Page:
I have come to realize that I am, in fact, a cyborg. Not the cool hardware enhanced cyborg from sci-fi stories but a more software based cyborg.

Merriam-Webster defines cyborg as “a bionic human” and bionic as “having normal biological capability or performance enhanced by or as if by electronic or electromechanical devices” – thus a cyborg is simply a human whose performance is enhanced by something electronic.

While we typically think of cyborgs as creatures who have undergone physical augmentation (memory chips in the brain like Johnny Mnemonic or electromechanical body part replacements like Stark Trek’s Borg), what about enhancements which do not require physical modifications?

Are we not enhancing our memory when we store phone numbers in our mobile phone (an electronic device)? Isn’t your gps device enhancing your ability to navigate? How many things do you do everyday that you could not do at all without help from your mobile phone or your computer?  How many things do you do better or faster thanks to them?

While I have not introduced electronic devices into my body (like cyborg pioneer Kevin Warwick has), what I have done is expanded my consciousness into electronic devices.  Here is a quick list of some of my favorite free and open source software tools for enhancing the human mind:

  • Mozilla‘s Firefox – Browser’s give us access to the web and all that that entails.  Firefox is a great browser.  Yes, it is fast and secure but I mostly love it for the extensions and the ability they grant for custimization.  My browser fits me perfectly.
  • Mozilla‘s Thunderbird – I use Thunderbird to manage email and news (rss/atom) but it can also help you with tasks and scheduling.  Who can live without their address book these days?  Plus, storing and sorting my messages in Thunderbird means that I can virtually remember every conversation I ever have via email, forever if I choose.  The same goes for my news, everything I am interested in staying up to date with, I can – on my terms.
  • Pidgin – Pidgin is a chat client which allows me to connect with all the various IM services I need to communicate with, well, everyone – instantly.  Having a real-time conversation with someone miles or feet away with the ability to exchange links and files as part of the discussion is a very powerful enhancement indeed.  As a network engineer (aka cli-jockey), my conversations often include topics that are much more easily expressed with a copy and pasted snippet then verbally.  Not too mention logging so that I always know who said what, when.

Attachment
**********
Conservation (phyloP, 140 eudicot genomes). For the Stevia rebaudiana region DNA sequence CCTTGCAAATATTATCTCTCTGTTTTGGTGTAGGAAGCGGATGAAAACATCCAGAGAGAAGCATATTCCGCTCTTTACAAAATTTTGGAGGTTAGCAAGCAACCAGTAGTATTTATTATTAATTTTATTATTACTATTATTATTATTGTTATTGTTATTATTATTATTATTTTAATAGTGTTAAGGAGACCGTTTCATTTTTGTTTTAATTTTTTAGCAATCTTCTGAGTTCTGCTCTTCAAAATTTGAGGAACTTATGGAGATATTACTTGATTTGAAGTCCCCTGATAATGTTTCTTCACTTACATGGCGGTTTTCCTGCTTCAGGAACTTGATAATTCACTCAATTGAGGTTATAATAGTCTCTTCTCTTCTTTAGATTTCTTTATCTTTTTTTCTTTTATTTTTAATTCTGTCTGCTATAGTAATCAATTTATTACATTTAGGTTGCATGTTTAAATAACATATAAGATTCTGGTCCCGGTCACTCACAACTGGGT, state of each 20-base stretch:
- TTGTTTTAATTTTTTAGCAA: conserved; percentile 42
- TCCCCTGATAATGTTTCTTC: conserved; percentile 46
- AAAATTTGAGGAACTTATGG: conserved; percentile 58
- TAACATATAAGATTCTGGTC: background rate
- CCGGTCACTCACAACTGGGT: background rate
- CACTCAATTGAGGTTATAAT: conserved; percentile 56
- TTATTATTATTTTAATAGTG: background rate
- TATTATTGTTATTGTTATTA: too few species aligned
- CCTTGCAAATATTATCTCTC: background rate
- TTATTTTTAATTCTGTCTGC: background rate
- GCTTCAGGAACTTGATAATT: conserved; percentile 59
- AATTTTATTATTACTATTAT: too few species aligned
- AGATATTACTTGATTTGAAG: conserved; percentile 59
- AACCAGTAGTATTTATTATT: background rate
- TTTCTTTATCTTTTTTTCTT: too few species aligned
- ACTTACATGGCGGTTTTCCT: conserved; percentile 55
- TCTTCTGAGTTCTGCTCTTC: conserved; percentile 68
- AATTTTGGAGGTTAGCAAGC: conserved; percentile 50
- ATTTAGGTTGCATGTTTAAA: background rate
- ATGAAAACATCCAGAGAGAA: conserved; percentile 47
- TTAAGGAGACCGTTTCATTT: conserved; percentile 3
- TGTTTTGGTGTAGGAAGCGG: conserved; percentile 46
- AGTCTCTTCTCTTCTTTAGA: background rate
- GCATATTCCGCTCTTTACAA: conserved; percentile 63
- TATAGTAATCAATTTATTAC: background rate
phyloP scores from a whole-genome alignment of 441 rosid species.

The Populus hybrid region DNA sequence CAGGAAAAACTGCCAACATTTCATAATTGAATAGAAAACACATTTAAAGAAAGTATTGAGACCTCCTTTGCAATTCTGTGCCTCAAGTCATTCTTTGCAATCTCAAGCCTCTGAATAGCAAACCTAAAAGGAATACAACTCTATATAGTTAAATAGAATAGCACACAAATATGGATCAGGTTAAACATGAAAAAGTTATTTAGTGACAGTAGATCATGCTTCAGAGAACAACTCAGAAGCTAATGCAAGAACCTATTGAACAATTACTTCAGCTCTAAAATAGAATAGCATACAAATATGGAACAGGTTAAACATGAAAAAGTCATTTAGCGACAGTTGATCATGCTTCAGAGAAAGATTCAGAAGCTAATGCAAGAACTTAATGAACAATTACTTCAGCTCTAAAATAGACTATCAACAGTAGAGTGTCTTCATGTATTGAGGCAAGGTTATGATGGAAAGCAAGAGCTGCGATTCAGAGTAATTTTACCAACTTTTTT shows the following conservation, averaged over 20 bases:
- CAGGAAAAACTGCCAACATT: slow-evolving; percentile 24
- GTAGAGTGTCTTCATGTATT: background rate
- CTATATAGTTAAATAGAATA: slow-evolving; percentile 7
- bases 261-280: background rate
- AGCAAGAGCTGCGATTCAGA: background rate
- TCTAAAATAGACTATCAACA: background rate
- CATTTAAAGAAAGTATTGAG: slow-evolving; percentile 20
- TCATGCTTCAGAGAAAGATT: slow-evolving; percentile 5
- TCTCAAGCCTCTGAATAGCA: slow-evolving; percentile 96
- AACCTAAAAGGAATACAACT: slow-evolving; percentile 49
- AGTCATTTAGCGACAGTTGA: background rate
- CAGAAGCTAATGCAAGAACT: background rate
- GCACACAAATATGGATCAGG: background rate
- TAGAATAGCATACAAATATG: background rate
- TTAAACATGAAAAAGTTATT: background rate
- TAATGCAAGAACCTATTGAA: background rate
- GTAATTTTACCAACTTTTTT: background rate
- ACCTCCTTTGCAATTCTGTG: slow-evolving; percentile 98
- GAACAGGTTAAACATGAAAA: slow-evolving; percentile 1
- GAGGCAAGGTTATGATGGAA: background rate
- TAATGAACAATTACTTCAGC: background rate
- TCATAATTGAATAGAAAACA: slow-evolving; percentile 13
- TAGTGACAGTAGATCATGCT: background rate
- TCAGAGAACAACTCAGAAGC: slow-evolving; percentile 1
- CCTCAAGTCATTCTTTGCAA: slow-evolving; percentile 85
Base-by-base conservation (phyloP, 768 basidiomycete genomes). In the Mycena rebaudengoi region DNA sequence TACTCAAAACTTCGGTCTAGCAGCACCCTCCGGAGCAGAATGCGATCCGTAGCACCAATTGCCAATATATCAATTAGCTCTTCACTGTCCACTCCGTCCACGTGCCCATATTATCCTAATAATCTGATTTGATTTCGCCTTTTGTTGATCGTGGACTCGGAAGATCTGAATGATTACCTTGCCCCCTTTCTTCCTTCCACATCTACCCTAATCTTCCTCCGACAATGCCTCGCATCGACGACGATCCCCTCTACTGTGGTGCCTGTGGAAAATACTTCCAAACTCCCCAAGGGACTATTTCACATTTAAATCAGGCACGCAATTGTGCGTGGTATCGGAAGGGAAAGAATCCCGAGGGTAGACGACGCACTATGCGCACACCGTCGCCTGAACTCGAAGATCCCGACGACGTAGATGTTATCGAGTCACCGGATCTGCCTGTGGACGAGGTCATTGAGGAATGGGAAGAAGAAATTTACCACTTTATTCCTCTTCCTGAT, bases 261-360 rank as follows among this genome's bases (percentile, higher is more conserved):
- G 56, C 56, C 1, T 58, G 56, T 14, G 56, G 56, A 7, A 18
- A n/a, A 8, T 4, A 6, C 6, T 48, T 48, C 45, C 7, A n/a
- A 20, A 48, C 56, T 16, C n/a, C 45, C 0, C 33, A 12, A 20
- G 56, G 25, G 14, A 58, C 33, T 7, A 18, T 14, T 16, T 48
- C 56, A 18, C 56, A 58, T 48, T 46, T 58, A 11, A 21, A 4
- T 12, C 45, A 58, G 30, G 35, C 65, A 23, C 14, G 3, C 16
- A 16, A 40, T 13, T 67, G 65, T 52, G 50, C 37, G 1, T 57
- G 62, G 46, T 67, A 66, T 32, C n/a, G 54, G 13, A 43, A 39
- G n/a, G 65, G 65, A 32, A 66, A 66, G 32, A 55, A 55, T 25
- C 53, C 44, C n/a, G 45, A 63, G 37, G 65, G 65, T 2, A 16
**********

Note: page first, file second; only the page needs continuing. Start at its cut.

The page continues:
• KeePass – One of the downsides of living so much of my life online is the need to have passwords for nearly everything I do.  Whether I want to catch up with friends on facebook, talk to folks via email or IM, check my bank balance, pay bills or see how my investments are doing – I need a password.  Short of using the same password for everything (in which case you might as well not use a password at all), a great password manager is the easiest way to ensure that you always have access to all the things you need to.  KeePass also generates strong passwords for you and reminds you to change those passwords.
  • Zim – Probably the most direct extension of my brain into the digital realm is this desktop wiki.  Before I found Zim, I had a collection of text files and comp books where I jotted all my notes, plans, to-do’s and honey-do’s.  Now I have all of the things I want to remember in one place.  For me, the greatest feature of ZIM is the linking – because you can create links from any page to any page, and create as many as you want, plus track backlinks, I am always able to find the information that I need, when I need it.  It has allowed me to create a personal web of data with multiple hierarchies that are able to mimic my own thought processes.

Are you a cyborg? What software tools make your life easier?

Published On: August 26th, 2009 / Categories: Technology / Tags: , , /

Leave a Reply

This site uses Akismet to reduce spam. Learn how your comment data is processed.